When I fired up my laptop, logged into Netflix and began to watch this film 13th, I had no clue what I was about to watch. All I knew going in was that it was a film about race relation directed by Ava DuVernay, who directed Selma. It was highly recommended by a few people whose opinion I hold in high regard, Ricky and Elliot from the YouTube channel ETC Show. What I felt after the 1-hour and 40-minute runtime is what I am trying to put into words here.
The most important thing I realized once the end credits finished rolling was how much suffering and pain a certain section of human beings go through and have been going through on a daily basis since the dawn of modern civilization. The segregation, the oppression, the brutality, the proverbial odds being stacked up against one sect of people, all this and more are depicted with the most deft and brutal of touches. One might easily come to the conclusion that this film is leftist propaganda film, but let me assure you, it’s not. It does not shy away from showing the reality of the world we live in and how we arrived at this point in our history.
It is a systematic story of how passing a certain 13th amendment or passing a certain Civil Rights Law changes nothing with how people perceive the world around them. I was blown away at how racism and “slavery” still exists in the modern world and how the “out of sight out of mind” principle is used to cover it up. It is a gut-wrenching portrait of how we as a society keep failing ourselves by incarcerating people we are programmed to think, look like the bad guys. We are all taught a certain lesson which has trickled down from a bygone era and most of us choose to stick to that belief instead of questioning it. I, personally, knew that having a criminal record makes it near impossible to procure employment but I did not know it takes away voting rights in the USA. I asked myself, what difference do I see between the oppressed men and women from the age of slavery to our modern day.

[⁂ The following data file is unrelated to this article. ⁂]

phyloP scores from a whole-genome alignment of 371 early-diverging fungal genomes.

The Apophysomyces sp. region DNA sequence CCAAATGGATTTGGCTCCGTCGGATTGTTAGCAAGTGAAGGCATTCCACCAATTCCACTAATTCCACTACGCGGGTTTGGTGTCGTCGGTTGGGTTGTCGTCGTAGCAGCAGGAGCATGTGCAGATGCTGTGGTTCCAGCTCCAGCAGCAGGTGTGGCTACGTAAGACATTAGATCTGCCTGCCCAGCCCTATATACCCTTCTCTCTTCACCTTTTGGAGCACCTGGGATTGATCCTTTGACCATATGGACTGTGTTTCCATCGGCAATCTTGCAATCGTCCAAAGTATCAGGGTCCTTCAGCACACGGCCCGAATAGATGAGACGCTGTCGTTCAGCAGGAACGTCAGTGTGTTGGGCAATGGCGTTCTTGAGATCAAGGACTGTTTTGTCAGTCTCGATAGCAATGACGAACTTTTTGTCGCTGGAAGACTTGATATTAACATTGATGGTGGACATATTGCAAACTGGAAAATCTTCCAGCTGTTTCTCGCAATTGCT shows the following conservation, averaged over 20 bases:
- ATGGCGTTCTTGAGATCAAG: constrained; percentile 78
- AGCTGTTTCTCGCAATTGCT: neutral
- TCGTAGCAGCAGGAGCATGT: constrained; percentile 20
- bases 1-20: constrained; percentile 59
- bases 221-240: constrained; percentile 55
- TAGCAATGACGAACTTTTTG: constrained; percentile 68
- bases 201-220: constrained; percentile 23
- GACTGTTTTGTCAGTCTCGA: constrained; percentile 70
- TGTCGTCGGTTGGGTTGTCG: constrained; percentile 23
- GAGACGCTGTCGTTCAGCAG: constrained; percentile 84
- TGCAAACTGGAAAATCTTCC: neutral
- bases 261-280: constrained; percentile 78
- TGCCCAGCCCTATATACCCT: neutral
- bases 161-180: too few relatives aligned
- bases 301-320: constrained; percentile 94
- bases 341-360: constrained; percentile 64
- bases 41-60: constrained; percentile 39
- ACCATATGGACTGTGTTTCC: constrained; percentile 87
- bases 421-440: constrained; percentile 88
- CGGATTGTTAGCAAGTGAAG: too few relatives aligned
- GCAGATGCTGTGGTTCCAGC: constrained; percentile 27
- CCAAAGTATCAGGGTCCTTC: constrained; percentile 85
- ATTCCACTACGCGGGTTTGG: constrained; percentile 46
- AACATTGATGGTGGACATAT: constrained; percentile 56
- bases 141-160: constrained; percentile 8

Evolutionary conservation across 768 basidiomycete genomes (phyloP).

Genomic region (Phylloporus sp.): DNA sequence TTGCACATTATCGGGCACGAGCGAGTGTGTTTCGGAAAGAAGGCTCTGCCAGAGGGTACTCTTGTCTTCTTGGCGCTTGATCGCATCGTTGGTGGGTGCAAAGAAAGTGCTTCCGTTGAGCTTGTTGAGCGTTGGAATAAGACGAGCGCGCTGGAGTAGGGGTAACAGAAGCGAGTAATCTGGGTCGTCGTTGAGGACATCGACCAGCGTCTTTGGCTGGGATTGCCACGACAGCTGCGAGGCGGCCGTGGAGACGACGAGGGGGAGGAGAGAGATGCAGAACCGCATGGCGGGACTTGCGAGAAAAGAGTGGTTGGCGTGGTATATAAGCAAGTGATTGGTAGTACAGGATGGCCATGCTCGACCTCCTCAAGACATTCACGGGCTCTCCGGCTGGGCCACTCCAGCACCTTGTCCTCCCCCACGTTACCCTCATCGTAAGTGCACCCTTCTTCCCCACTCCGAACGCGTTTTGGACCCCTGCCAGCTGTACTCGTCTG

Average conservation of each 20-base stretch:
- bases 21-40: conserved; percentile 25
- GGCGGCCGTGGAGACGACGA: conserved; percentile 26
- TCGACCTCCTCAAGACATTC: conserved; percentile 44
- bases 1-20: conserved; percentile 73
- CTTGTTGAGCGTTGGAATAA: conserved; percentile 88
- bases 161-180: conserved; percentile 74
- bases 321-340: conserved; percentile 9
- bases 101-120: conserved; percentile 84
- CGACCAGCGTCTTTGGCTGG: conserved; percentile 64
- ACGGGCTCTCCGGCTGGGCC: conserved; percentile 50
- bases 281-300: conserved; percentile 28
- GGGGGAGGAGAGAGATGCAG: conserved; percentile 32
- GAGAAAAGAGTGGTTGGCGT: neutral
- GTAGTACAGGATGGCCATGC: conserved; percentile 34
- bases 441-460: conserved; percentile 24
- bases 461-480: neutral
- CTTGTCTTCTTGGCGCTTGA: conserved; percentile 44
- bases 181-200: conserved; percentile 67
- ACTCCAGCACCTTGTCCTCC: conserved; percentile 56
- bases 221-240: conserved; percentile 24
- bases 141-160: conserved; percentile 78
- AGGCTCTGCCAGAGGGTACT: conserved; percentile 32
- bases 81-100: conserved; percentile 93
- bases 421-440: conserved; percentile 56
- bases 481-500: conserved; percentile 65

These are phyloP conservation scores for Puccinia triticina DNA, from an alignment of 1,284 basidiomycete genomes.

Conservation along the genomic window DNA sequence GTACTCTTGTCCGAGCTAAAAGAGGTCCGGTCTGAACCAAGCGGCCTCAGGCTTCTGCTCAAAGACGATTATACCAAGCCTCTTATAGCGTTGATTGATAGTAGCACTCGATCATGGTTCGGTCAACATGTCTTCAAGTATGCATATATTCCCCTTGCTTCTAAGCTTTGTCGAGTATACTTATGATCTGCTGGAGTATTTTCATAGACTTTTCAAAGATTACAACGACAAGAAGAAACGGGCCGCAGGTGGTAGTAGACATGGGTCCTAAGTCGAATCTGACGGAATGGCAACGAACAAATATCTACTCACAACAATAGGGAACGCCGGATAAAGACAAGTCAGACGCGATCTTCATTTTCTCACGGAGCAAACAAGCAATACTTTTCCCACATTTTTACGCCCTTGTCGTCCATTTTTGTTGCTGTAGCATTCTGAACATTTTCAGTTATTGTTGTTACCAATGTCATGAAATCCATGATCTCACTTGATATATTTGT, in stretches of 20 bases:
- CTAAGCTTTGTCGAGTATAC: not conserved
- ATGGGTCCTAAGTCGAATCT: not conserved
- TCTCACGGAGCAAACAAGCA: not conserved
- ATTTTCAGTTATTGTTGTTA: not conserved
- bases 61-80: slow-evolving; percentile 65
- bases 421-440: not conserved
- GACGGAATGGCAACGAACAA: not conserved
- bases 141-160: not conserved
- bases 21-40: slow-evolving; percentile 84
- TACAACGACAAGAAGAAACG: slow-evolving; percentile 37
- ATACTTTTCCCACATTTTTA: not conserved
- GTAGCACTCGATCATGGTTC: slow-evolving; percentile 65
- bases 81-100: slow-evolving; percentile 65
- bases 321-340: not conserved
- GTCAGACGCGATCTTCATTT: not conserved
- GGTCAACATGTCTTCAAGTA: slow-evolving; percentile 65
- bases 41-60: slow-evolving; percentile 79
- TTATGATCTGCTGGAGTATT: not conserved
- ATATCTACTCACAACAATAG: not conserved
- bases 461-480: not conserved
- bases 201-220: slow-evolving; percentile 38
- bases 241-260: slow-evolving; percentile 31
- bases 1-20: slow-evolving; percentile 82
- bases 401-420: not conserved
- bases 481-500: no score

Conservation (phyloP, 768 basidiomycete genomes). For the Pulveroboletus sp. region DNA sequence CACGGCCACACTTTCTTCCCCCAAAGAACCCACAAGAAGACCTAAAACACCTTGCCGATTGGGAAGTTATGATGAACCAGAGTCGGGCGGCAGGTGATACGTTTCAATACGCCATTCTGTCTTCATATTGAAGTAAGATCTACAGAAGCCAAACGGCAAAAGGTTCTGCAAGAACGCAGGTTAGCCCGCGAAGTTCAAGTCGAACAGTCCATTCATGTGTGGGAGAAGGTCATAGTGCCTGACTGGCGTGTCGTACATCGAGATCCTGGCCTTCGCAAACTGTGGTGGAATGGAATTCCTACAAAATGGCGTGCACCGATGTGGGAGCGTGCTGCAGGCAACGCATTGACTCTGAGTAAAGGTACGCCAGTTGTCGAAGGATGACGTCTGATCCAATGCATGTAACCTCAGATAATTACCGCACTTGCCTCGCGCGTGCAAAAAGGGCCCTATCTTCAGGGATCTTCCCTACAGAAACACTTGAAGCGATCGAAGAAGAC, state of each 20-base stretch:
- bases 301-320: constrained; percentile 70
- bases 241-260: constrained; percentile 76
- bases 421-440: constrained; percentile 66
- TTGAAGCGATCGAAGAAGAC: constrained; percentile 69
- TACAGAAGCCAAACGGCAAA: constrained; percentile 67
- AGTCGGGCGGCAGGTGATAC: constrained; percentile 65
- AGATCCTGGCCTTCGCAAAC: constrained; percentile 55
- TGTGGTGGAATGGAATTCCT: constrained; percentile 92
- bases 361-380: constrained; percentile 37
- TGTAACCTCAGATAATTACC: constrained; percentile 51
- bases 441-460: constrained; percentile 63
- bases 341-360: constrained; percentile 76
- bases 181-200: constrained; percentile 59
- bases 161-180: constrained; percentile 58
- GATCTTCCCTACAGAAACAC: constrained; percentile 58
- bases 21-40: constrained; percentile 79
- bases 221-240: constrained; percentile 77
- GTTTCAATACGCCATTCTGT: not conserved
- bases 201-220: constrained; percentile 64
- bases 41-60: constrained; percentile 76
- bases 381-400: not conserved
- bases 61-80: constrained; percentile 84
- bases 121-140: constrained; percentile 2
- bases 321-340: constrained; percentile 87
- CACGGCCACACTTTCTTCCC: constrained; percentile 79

The film does not shy away from informing the audience that the minorities themselves have been indoctrinated with and believe the, excuse my language, bullshit philosophy which the world has large has been fed. It shows how young men are arrested with paroles amounts they can’t bear and are offered plea deals which take away their rights as citizens. It is hard for me to write an essay with any semblance of coherence because of how deeply this film affected me. I have been a man of color in a foreign land and I understand most of the points being put forth by the film. This is not to say the country I was in ever treated me a certain way, on the other hand, I have never felt more respected and safe.
The film shows how Democrats and Republicans (which includes the last two nominees from the US election) used the rhetoric of law and order and the war on drugs to enshrine an archaic thought process which has become near impossible to rid ourselves from. I urge every single reader to watch this film. It does not matter if you are a person from the left wing or the right, you need to watch and learn from it.
You need to learn what systematic destabilization of an entire race feels like. You need to understand why only 1 out 17 white men go to prison for crimes they commit whereas 1 out of 3 black men end up in prison for the exact same crimes. you need to understand why the black community had no leadership for the longest time. You need to understand why almost half the inmates in prisons the world over are present in the correction facilities of the USA. You need to understand why certain laws are passed with certain clauses to help certain people in their pursuit of certain things. You need to understand why we are not all that far away from what we used to be when we sit back in our arm-chairs and say I wouldn’t have let slavery happen. Most of all you need to understand why passing a million different laws is not the be all and end all answer to discrimination which has been prevalent in the world for the longest amount of time.
I came out of the film with a newfound respect for all the men and women, be it white or colored, who take the time to protest injustice. I know of so many people who fight for what is right and always try to bring social injustice to the public eye. All of us need to join them and never stop asking questions of our lawmakers. When Newt Gingrich knows that what is happening in the world at large is wrong, I think it’s time for all of us to come to that realization as well.
To paraphrase what Dr. King once so eloquently said, I have a dream to see a world without prejudice. I hope all the efforts made my the best of us don’t go in vain.